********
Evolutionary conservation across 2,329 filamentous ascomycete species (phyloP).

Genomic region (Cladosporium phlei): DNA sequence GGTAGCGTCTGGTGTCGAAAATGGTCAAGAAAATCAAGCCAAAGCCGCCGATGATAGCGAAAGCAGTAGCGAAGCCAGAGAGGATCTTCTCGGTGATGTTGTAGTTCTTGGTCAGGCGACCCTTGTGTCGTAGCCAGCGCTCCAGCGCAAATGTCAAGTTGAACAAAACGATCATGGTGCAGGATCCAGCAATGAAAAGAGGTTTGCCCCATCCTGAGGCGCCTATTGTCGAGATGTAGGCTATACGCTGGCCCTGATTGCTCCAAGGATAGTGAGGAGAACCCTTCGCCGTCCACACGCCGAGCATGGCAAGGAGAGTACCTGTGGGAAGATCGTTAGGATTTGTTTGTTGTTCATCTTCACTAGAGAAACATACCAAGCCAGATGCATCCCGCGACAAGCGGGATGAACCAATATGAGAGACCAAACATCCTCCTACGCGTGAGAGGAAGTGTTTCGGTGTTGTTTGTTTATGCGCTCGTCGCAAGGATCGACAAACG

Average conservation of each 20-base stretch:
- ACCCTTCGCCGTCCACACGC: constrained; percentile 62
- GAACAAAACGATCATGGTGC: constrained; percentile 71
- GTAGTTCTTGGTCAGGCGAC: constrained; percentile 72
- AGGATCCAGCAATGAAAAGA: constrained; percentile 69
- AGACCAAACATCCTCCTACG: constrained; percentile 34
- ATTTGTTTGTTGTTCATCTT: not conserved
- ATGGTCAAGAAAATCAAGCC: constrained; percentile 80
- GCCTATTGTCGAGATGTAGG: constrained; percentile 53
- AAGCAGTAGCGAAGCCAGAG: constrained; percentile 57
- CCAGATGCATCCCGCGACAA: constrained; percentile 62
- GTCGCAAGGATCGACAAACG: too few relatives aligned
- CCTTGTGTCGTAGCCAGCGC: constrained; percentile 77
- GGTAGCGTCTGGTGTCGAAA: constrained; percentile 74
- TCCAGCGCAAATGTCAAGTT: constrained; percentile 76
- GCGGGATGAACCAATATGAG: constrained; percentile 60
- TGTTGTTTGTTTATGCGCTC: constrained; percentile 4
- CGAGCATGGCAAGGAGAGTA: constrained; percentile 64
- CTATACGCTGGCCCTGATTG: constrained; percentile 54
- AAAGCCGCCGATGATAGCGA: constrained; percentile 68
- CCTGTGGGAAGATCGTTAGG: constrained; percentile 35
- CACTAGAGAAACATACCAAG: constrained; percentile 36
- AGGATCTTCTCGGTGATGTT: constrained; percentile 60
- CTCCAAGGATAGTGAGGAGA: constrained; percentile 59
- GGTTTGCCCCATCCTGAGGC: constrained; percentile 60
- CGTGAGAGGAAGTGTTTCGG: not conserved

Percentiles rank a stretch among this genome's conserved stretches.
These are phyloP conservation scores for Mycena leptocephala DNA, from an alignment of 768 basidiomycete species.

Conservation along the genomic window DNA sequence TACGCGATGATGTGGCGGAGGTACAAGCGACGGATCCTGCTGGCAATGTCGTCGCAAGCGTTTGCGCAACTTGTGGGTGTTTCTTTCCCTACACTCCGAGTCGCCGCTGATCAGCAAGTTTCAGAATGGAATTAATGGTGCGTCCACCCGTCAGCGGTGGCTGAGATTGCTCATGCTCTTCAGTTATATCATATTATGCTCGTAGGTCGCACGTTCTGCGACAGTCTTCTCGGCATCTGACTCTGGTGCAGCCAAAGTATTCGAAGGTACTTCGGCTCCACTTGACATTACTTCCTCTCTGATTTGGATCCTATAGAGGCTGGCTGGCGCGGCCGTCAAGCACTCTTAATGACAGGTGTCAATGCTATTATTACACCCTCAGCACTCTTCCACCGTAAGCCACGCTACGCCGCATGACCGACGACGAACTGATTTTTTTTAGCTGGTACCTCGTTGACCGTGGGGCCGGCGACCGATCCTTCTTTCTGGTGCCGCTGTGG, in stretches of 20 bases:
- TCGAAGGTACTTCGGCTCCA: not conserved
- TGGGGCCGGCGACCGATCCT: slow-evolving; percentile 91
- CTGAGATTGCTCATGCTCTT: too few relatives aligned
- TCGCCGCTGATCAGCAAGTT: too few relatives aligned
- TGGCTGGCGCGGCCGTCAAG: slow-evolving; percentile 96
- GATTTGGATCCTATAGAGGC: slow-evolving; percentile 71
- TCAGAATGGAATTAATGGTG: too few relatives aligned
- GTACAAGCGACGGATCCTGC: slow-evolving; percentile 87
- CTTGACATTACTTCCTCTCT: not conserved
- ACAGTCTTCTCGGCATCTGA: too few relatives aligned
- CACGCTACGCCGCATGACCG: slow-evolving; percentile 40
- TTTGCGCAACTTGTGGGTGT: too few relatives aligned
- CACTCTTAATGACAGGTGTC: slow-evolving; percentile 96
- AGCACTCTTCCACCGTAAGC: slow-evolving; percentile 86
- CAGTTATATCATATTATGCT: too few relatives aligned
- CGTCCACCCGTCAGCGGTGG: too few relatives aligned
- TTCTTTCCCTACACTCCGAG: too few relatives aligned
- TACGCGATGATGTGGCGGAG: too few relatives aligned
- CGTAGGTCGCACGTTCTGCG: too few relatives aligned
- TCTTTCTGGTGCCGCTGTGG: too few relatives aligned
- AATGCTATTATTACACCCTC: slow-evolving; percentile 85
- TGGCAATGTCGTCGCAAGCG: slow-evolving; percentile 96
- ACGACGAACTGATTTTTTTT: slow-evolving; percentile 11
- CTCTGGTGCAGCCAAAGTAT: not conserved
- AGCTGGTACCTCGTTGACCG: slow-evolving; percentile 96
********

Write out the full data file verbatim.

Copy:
Evolutionary conservation across 2,329 filamentous ascomycete species (phyloP).

Genomic region (Cladosporium phlei): DNA sequence GGTAGCGTCTGGTGTCGAAAATGGTCAAGAAAATCAAGCCAAAGCCGCCGATGATAGCGAAAGCAGTAGCGAAGCCAGAGAGGATCTTCTCGGTGATGTTGTAGTTCTTGGTCAGGCGACCCTTGTGTCGTAGCCAGCGCTCCAGCGCAAATGTCAAGTTGAACAAAACGATCATGGTGCAGGATCCAGCAATGAAAAGAGGTTTGCCCCATCCTGAGGCGCCTATTGTCGAGATGTAGGCTATACGCTGGCCCTGATTGCTCCAAGGATAGTGAGGAGAACCCTTCGCCGTCCACACGCCGAGCATGGCAAGGAGAGTACCTGTGGGAAGATCGTTAGGATTTGTTTGTTGTTCATCTTCACTAGAGAAACATACCAAGCCAGATGCATCCCGCGACAAGCGGGATGAACCAATATGAGAGACCAAACATCCTCCTACGCGTGAGAGGAAGTGTTTCGGTGTTGTTTGTTTATGCGCTCGTCGCAAGGATCGACAAACG

Average conservation of each 20-base stretch:
- ACCCTTCGCCGTCCACACGC: constrained; percentile 62
- GAACAAAACGATCATGGTGC: constrained; percentile 71
- GTAGTTCTTGGTCAGGCGAC: constrained; percentile 72
- AGGATCCAGCAATGAAAAGA: constrained; percentile 69
- AGACCAAACATCCTCCTACG: constrained; percentile 34
- ATTTGTTTGTTGTTCATCTT: not conserved
- ATGGTCAAGAAAATCAAGCC: constrained; percentile 80
- GCCTATTGTCGAGATGTAGG: constrained; percentile 53
- AAGCAGTAGCGAAGCCAGAG: constrained; percentile 57
- CCAGATGCATCCCGCGACAA: constrained; percentile 62
- GTCGCAAGGATCGACAAACG: too few relatives aligned
- CCTTGTGTCGTAGCCAGCGC: constrained; percentile 77
- GGTAGCGTCTGGTGTCGAAA: constrained; percentile 74
- TCCAGCGCAAATGTCAAGTT: constrained; percentile 76
- GCGGGATGAACCAATATGAG: constrained; percentile 60
- TGTTGTTTGTTTATGCGCTC: constrained; percentile 4
- CGAGCATGGCAAGGAGAGTA: constrained; percentile 64
- CTATACGCTGGCCCTGATTG: constrained; percentile 54
- AAAGCCGCCGATGATAGCGA: constrained; percentile 68
- CCTGTGGGAAGATCGTTAGG: constrained; percentile 35
- CACTAGAGAAACATACCAAG: constrained; percentile 36
- AGGATCTTCTCGGTGATGTT: constrained; percentile 60
- CTCCAAGGATAGTGAGGAGA: constrained; percentile 59
- GGTTTGCCCCATCCTGAGGC: constrained; percentile 60
- CGTGAGAGGAAGTGTTTCGG: not conserved

Percentiles rank a stretch among this genome's conserved stretches.
These are phyloP conservation scores for Mycena leptocephala DNA, from an alignment of 768 basidiomycete species.

Conservation along the genomic window DNA sequence TACGCGATGATGTGGCGGAGGTACAAGCGACGGATCCTGCTGGCAATGTCGTCGCAAGCGTTTGCGCAACTTGTGGGTGTTTCTTTCCCTACACTCCGAGTCGCCGCTGATCAGCAAGTTTCAGAATGGAATTAATGGTGCGTCCACCCGTCAGCGGTGGCTGAGATTGCTCATGCTCTTCAGTTATATCATATTATGCTCGTAGGTCGCACGTTCTGCGACAGTCTTCTCGGCATCTGACTCTGGTGCAGCCAAAGTATTCGAAGGTACTTCGGCTCCACTTGACATTACTTCCTCTCTGATTTGGATCCTATAGAGGCTGGCTGGCGCGGCCGTCAAGCACTCTTAATGACAGGTGTCAATGCTATTATTACACCCTCAGCACTCTTCCACCGTAAGCCACGCTACGCCGCATGACCGACGACGAACTGATTTTTTTTAGCTGGTACCTCGTTGACCGTGGGGCCGGCGACCGATCCTTCTTTCTGGTGCCGCTGTGG, in stretches of 20 bases:
- TCGAAGGTACTTCGGCTCCA: not conserved
- TGGGGCCGGCGACCGATCCT: slow-evolving; percentile 91
- CTGAGATTGCTCATGCTCTT: too few relatives aligned
- TCGCCGCTGATCAGCAAGTT: too few relatives aligned
- TGGCTGGCGCGGCCGTCAAG: slow-evolving; percentile 96
- GATTTGGATCCTATAGAGGC: slow-evolving; percentile 71
- TCAGAATGGAATTAATGGTG: too few relatives aligned
- GTACAAGCGACGGATCCTGC: slow-evolving; percentile 87
- CTTGACATTACTTCCTCTCT: not conserved
- ACAGTCTTCTCGGCATCTGA: too few relatives aligned
- CACGCTACGCCGCATGACCG: slow-evolving; percentile 40
- TTTGCGCAACTTGTGGGTGT: too few relatives aligned
- CACTCTTAATGACAGGTGTC: slow-evolving; percentile 96
- AGCACTCTTCCACCGTAAGC: slow-evolving; percentile 86
- CAGTTATATCATATTATGCT: too few relatives aligned
- CGTCCACCCGTCAGCGGTGG: too few relatives aligned
- TTCTTTCCCTACACTCCGAG: too few relatives aligned
- TACGCGATGATGTGGCGGAG: too few relatives aligned
- CGTAGGTCGCACGTTCTGCG: too few relatives aligned
- TCTTTCTGGTGCCGCTGTGG: too few relatives aligned
- AATGCTATTATTACACCCTC: slow-evolving; percentile 85
- TGGCAATGTCGTCGCAAGCG: slow-evolving; percentile 96
- ACGACGAACTGATTTTTTTT: slow-evolving; percentile 11
- CTCTGGTGCAGCCAAAGTAT: not conserved
- AGCTGGTACCTCGTTGACCG: slow-evolving; percentile 96